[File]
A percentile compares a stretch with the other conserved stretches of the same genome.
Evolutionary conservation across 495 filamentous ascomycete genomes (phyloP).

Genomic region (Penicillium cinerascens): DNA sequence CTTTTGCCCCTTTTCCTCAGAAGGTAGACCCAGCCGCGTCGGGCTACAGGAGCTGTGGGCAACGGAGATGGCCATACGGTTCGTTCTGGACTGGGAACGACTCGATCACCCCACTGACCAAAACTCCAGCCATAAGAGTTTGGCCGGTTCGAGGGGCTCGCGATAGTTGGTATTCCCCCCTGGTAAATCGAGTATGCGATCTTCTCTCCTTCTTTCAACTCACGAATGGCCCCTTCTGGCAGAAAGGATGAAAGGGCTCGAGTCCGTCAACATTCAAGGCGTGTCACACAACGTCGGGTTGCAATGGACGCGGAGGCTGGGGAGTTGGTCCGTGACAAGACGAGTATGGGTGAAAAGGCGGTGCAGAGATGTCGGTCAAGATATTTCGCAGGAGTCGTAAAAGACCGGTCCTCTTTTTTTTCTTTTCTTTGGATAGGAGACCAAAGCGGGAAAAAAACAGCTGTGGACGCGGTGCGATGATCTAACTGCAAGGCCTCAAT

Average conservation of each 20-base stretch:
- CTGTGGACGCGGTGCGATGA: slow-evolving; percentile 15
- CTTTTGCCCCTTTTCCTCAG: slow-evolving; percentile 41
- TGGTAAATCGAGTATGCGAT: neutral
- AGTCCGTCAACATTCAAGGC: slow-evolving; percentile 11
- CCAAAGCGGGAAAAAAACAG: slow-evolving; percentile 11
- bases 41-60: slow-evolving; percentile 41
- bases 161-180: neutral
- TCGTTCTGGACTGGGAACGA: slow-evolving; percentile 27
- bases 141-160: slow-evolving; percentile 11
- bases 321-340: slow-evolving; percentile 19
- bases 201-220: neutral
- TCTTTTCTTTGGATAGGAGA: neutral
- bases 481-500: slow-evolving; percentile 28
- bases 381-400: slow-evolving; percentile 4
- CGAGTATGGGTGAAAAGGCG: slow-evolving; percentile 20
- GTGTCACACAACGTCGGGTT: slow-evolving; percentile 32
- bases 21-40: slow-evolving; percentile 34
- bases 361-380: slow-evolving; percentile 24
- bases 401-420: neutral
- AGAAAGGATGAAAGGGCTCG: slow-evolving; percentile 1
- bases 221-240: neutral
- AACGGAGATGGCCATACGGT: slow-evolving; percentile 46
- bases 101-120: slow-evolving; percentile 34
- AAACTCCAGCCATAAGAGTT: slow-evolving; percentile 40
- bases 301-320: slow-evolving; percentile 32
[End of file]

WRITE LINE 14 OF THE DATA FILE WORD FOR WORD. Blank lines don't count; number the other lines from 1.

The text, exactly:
- bases 321-340: slow-evolving; percentile 19